Melatonin protects prepuberal testis from deleterious effects of bisphenol A or diethylhexyl phthalate by preserving H3K9 methylation

Teng Zhang, Yang Zhou, Lan Li, Yong Zhao, Massimo De Felici, Russel J. Reiter, Wei Shen

Research output: Contribution to journalArticle

13 Scopus citations


A growing number of couples experience fertility issues with almost half being due to malefactors. The exposure to toxic environmental contaminants, such as endocrine disruptors (EDs), has been shown to negatively affect male fertility. EDs are present in the environment, and exposure to these toxins results in the failure of spermatogenesis. The deleterious effects of EDs on spermatogenesis have been well documented, whereas improvement of infertility associated with spermatogenesis defects remains a great challenge. Herein, we report that in vitro exposure of prepuberal mouse testes to two well-known endocrine disruptors (EDs), bisphenol A (BPA) or diethylhexyl phthalate (DEHP), impairs spermatogenesis with perturbing self-renewal, spermatogonia activity, and meiosis. Evidence indicates that such effects are likely due, at least in part, to decreased G9a-dependent H3K9 di-methylation. Of note, we found that melatonin (MLT) protected the testis from the negative ED impacts with preserving spermatogonia stem and meiotic cells, along with maintaining normal H3K9 di-methylation in these cells. Taken together, this work documents that BPA and EDHP adversely affect prepuberal spermatogenesis and perturb crucial epigenetic activities in male germ cells and highlight the protective ability of MLT.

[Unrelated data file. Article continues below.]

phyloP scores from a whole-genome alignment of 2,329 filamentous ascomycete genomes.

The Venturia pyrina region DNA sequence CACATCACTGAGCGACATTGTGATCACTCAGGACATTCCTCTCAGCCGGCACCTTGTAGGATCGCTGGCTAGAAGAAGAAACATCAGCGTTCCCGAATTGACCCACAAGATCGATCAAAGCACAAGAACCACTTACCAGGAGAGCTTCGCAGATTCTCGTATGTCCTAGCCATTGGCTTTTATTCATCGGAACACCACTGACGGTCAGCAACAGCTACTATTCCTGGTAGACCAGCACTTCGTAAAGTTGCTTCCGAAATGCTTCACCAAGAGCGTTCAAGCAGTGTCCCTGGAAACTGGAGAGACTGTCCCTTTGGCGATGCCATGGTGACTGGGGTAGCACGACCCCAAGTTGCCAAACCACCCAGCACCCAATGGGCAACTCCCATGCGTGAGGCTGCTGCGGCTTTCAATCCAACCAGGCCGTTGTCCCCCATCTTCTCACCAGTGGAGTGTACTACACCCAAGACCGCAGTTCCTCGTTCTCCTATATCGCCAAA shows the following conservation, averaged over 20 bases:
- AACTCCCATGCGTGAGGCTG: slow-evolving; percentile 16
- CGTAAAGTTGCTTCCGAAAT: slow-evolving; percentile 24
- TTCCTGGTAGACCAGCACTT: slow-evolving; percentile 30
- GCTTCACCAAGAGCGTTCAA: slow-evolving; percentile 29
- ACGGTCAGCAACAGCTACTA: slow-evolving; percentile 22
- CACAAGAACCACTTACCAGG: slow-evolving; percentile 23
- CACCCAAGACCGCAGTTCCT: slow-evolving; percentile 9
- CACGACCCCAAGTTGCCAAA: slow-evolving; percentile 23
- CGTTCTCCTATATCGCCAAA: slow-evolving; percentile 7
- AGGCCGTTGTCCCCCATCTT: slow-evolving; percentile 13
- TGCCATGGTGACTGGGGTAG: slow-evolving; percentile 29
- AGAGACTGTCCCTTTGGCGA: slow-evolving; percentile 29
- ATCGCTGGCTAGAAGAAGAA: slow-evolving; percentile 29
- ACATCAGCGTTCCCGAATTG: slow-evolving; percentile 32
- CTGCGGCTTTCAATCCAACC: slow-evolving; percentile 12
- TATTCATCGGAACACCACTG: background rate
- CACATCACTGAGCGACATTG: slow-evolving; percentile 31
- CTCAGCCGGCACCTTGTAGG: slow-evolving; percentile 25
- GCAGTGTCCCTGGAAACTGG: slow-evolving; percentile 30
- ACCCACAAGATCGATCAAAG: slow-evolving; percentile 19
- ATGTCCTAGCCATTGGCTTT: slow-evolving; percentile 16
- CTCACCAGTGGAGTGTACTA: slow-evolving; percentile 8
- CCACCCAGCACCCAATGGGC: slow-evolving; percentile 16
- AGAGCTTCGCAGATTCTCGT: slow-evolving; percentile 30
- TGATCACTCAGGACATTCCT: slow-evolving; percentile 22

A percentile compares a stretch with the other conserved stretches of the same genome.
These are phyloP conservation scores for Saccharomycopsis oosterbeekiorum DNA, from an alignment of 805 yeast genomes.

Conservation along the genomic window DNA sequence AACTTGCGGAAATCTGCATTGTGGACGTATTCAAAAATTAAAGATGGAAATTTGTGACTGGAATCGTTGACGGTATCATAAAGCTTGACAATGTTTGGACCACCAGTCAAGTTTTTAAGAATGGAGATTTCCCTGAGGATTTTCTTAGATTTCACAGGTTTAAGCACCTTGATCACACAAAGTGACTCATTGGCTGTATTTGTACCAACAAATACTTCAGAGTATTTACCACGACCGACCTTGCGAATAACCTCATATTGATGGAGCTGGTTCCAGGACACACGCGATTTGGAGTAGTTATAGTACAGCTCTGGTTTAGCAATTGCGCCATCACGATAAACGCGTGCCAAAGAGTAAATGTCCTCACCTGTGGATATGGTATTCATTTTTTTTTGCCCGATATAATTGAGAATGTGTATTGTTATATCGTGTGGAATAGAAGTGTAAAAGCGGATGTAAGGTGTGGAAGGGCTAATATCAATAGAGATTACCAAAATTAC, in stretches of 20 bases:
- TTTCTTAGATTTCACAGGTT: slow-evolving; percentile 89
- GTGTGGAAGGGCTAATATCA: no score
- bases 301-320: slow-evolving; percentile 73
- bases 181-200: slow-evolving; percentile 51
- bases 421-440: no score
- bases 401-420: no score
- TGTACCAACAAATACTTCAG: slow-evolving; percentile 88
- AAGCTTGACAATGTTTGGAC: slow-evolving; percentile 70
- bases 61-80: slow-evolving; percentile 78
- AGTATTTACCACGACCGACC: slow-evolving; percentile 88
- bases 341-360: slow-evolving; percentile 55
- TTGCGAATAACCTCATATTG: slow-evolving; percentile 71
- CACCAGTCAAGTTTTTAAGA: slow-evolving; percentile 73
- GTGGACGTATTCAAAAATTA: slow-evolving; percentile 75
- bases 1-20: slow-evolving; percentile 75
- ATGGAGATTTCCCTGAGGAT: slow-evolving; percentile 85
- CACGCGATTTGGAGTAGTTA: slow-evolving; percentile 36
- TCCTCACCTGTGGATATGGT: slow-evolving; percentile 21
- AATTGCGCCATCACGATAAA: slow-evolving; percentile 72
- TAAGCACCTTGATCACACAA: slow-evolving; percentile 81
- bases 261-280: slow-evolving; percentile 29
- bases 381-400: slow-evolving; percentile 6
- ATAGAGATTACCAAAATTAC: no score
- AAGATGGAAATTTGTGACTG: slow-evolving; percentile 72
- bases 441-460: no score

Original languageEnglish (US)
Article numbere12497
JournalJournal of pineal research
Issue number2
StatePublished - Sep 2018
Externally publishedYes



  • endocrine disruptors
  • histone modification
  • meiosis
  • melatonin
  • spermatogenesis

ASJC Scopus subject areas

  • Endocrinology

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